An exemplary program storage device is provided, readable by computer, tangibly embodying a program of instructions executable by the computer to perform program steps for layer reconstruction from dual-energy image pairs, the program steps comprising: receiving a pair of dual-energy images, one having a relatively high energy dose and the other having a relatively low energy dose; ascertaining that a first relatively motionless layer is substantially aligned between the high and low dose images; computing a preliminary image of a second layer that has non-rigid motion relative to the first layer; detecting the relative motion of the second layer relative to the first layer; generating a mask in accordance with the detected motion; filling the motion area corresponding to the mask with gradients of the high-dose image; removing the first layer; and inpainting the motion area.
These and other aspects, features and advantages of the present disclosure will become apparent from the following description of exemplary embodiments, which is to be read in connection with the accompanying drawings.
The present disclosure teaches a system and method for layer reconstruction from dual-energy image pairs in accordance with the following exemplary figures, in which:
The present disclosure provides a system and method for separating moving transparent layers in a dual-energy X-ray imaging scenario. The details of an exemplary separation algorithm are explained, and experiments on both synthetic data and real dual-energy medical images are provided. In addition, the system and method can be adapted to other types of dual-energy applications.
As shown in
A gradient determination unit 170, a mask generation unit 180 and a layer reconstruction unit 190 are also included in the system 100 and in signal communication with the CPU 102 and the system bus 104. While the gradient determination unit 170, the mask generation unit 180 and the layer reconstruction unit 190 are illustrated as coupled to the at least one processor or CPU 102, these components are preferably embodied in computer program code stored in at least one of the memories 106, 108 and 118, wherein the computer program code is executed by the CPU 102.
In alternate embodiments of the apparatus 100, some or all of the computer program code may be stored in registers located on the processor chip 102. In addition, various alternate configurations and implementations of the gradient determination unit 170, the mask generation unit 180 and the layer reconstruction unit 190 may be made, as well as of the other elements of the system 100.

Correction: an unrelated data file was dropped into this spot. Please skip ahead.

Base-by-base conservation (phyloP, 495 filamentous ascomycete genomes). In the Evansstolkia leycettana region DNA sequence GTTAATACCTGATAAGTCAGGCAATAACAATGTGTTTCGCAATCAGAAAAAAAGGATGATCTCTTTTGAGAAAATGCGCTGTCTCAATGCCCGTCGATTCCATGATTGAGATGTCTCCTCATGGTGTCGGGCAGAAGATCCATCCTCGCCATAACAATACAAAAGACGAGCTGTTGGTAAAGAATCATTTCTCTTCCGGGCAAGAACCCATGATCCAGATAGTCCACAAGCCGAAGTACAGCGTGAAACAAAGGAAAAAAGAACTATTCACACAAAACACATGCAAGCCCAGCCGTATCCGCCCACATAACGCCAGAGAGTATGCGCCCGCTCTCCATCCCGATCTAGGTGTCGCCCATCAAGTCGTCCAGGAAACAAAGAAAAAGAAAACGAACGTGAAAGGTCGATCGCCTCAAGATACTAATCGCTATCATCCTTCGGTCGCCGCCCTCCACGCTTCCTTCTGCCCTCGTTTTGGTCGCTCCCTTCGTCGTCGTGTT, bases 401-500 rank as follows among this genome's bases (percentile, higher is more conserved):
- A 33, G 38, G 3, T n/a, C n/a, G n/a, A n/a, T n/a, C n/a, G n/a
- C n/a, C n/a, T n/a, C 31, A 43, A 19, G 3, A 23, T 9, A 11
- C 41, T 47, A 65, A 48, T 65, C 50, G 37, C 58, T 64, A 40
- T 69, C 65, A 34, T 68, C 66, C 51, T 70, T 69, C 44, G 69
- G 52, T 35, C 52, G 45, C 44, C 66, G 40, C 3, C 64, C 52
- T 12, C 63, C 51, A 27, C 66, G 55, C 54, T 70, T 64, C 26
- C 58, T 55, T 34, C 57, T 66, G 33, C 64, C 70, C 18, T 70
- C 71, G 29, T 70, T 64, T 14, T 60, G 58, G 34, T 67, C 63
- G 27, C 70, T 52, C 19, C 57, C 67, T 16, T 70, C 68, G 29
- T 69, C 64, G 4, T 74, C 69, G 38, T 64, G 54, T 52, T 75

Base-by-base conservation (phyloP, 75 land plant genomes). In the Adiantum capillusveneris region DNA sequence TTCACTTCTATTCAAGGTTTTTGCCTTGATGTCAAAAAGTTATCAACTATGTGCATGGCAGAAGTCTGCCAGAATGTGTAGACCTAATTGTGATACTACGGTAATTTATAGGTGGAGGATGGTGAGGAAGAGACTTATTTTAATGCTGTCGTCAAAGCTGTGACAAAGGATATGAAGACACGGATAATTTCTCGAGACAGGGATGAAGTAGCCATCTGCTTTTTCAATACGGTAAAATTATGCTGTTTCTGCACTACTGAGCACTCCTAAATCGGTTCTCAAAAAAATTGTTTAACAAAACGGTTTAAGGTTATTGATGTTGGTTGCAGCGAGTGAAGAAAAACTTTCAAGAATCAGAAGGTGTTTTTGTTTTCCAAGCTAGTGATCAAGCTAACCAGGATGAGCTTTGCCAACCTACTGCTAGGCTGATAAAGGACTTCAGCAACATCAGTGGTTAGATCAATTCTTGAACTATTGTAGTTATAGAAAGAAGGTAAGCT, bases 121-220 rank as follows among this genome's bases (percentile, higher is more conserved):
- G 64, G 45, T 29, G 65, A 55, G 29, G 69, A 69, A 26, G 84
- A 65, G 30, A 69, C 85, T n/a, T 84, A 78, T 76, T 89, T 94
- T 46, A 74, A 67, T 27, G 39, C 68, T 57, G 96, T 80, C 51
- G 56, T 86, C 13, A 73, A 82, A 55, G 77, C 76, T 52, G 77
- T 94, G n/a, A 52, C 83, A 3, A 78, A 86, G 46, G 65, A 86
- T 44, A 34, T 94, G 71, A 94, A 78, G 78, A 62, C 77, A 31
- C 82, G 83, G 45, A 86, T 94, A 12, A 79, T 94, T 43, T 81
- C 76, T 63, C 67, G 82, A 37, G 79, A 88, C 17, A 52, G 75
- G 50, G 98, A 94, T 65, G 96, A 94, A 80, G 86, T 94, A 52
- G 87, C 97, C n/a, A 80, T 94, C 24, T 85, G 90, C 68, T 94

In operation, an inpainting-based method is used to reconstruct soft tissue in a dual-energy image pair. The inpainting mask, i.e., the region with soft tissue motion, is generated by combining similarity and gradient information. If motion occurs, the matching score, which is a correlation of gradient maps, should be relatively low and the gradient of the subtracted image should be relatively high. A masked region is then filled with modified gradients. Finally, the masked region is inpainted by solving a Poisson equation. Experiments show excellent results.
Dual-energy X-ray imaging can be used to separate materials of different properties into different layers, such as bone and soft tissue, for example, to facilitate more detailed inspection. Unfortunately, motion during the acquisition of dual-energy images causes significant challenges to layer separation. The present disclosure provides a novel separation algorithm based on the sparse features in a gradient domain. Instead of decomposing the image intensity values as taught by the prior art, embodiments of the present disclosure separate sparse gradient features to different layers and then reconstruct the layers based on the decomposed gradient fields, such as by solving a Poisson equation. In a preferred embodiment, a structure tensor based on directional quadrature filters is used to classify and separate the gradient field. Evaluation on both synthesized data and real datasets demonstrates the effectiveness of the algorithm and its robustness to complex non-rigid motion.